by Chauncey Tinker – 11 Oct 2019
Scotland Forever!, the charge of the Scots Greys at Waterloo
Image By Elizabeth Thompson - http://visualoblivion.blogspot.com/, Public Domain, Link
I began this series by quoting a famous poem about finding time to stand and stare, time to meditate away from the turmoil of the madding crowd. One thing I find about classical music is that it helps me to think, I often listen to classical music while I am writing.
Many of my most favourite movements from Beethoven’s works are the slow reflective movements, although of course there is much to enjoy in the more tumultuous movements as well. Here is one example, the slow movement from the 8th Piano Sonata, nicknamed the “Pathetique”, a great favourite of mine, here played by Artur Rubinstein (5 minutes):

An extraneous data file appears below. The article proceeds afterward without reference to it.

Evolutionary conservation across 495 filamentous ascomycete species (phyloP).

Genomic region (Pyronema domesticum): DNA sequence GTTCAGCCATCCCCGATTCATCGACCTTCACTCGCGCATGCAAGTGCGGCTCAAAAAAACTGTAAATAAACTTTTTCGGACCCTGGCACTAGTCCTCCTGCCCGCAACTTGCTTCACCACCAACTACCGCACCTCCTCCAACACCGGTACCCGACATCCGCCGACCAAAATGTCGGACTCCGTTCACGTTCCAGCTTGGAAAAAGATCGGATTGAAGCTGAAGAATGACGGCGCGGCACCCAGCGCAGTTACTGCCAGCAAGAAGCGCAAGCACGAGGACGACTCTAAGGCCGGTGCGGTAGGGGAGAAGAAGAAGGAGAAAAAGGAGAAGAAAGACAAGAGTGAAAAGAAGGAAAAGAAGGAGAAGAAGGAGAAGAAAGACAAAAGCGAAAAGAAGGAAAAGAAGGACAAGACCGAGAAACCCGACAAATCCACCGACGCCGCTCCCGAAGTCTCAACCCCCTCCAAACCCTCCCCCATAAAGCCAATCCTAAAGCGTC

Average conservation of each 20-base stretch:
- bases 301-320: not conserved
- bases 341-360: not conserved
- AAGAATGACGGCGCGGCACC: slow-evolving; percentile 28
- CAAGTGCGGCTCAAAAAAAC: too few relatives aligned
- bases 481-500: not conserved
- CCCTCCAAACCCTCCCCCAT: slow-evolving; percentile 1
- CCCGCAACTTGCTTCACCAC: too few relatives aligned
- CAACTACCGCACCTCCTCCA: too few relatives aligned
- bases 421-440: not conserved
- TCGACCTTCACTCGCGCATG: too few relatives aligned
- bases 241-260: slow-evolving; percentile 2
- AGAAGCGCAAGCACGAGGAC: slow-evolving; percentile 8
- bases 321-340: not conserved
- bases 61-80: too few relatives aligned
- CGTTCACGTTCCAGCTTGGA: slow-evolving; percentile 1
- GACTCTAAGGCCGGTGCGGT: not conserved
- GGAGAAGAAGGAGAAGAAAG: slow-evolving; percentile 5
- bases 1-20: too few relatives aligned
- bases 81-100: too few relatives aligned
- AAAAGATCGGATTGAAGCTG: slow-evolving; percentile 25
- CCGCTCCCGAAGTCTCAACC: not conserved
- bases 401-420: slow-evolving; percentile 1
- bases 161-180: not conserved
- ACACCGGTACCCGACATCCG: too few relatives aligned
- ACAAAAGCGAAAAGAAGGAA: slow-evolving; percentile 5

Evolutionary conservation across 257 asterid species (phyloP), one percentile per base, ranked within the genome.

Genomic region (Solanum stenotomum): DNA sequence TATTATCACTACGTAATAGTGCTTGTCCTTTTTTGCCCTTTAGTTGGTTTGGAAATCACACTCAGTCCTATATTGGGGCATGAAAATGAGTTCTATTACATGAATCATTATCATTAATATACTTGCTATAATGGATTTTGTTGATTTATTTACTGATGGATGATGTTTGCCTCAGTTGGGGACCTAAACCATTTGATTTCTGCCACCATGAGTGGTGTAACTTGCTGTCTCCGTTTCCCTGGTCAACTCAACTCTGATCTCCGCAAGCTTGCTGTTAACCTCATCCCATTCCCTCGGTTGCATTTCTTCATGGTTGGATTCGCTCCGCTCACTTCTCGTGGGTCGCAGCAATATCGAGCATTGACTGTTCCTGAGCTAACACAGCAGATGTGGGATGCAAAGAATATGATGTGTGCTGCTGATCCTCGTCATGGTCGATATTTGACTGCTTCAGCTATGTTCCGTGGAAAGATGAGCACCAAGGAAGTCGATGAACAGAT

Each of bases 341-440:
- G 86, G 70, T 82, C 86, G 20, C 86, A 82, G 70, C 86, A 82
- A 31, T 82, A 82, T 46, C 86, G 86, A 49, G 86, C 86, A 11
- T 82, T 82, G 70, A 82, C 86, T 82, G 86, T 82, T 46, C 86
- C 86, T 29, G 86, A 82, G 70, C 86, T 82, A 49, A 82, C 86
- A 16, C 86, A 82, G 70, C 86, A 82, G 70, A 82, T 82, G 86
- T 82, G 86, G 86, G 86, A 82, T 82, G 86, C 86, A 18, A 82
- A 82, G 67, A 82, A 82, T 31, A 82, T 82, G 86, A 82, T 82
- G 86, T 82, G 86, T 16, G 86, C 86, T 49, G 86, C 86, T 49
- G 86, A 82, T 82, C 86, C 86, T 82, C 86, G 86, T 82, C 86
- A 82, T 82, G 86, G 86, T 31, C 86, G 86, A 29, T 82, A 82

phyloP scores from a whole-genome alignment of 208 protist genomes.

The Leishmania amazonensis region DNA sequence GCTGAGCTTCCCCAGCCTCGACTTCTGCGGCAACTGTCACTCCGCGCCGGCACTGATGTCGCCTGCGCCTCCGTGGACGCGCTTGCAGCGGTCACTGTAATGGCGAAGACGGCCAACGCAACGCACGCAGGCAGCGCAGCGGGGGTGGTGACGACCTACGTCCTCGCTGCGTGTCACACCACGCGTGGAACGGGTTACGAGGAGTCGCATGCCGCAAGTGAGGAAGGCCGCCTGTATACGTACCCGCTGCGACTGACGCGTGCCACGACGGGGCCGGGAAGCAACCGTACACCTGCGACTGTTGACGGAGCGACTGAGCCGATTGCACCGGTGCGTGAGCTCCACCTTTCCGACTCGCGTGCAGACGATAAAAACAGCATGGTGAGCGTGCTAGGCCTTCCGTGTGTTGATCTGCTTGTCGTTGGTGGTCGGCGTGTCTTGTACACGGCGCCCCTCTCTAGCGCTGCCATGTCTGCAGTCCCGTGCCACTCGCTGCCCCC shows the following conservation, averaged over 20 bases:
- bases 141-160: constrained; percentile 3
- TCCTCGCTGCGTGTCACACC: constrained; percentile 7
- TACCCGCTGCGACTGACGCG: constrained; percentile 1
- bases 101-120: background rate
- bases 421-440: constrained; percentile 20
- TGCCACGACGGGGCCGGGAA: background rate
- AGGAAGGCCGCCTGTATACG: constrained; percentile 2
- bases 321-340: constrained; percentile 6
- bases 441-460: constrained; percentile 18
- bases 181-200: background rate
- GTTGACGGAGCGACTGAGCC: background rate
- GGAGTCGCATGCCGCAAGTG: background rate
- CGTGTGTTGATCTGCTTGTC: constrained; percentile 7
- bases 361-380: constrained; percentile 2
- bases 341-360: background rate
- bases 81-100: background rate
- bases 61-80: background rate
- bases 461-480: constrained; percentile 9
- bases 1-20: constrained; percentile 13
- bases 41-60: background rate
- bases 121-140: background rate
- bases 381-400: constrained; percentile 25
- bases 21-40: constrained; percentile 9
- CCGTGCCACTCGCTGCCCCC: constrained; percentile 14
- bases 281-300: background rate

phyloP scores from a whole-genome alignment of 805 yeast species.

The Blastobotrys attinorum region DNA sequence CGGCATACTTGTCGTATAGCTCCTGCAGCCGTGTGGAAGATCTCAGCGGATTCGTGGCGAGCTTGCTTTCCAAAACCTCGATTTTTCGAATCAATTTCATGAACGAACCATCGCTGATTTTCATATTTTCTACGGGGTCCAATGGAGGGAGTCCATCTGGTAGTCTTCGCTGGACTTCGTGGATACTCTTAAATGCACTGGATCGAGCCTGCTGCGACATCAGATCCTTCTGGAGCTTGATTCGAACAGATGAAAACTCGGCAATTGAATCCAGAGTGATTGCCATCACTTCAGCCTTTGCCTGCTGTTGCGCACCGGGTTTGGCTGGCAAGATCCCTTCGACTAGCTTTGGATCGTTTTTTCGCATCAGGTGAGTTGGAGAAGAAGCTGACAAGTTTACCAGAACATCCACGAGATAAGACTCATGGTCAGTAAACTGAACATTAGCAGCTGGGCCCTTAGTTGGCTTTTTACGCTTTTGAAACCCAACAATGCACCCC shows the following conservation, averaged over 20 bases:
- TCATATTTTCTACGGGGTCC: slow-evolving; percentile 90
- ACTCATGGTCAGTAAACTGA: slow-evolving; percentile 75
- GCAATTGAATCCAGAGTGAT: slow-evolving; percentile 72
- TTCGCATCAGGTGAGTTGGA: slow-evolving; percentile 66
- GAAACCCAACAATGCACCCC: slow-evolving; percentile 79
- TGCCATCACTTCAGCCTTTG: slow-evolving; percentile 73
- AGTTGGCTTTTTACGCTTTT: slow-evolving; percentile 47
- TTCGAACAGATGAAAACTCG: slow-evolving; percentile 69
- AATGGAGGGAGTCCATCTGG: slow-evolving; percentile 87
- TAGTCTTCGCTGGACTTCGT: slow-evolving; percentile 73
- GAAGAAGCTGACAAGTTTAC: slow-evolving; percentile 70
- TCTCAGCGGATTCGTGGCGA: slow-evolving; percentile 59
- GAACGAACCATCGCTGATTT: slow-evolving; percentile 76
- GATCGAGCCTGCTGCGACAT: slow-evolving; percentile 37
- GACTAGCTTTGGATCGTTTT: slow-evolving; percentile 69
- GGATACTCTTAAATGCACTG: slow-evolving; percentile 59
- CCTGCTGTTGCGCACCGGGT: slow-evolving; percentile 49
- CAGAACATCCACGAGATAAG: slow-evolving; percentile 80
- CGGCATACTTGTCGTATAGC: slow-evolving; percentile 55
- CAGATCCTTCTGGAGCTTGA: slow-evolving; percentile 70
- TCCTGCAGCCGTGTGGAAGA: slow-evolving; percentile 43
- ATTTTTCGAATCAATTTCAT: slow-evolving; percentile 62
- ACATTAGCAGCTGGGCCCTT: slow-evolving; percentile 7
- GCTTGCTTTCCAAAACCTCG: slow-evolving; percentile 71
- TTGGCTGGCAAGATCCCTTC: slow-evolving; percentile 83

Another great example comes from Beethoven’s 2nd movement of the 3rd Symphony. He had originally dedicated the work to Napoleon Bonaparte, but when it became clear that Napoleon in fact had imperial ambitions, and seemed to have abandoned the enlightenment ideals that Beethoven held so dear, he ferociously scratched out the name Napoleon and renamed the symphony the “Eroica”.
Image By François Bouchot - www.histoire-image.org (direct link), Public Domain, Link
Perhaps if Beethoven were alive today to see how the European Union project has also abandoned any pretence of democratic ideals, and its imperial ambitions have become plain for all to see, he would have been similarly mortified and demanded the EU cease to use his music for their anthem. Anyway, without further ado, here is the adagio from the Eroica Symphony, conducted by Leonard Bernstein (18 minutes):
Have a good weekend everyone.
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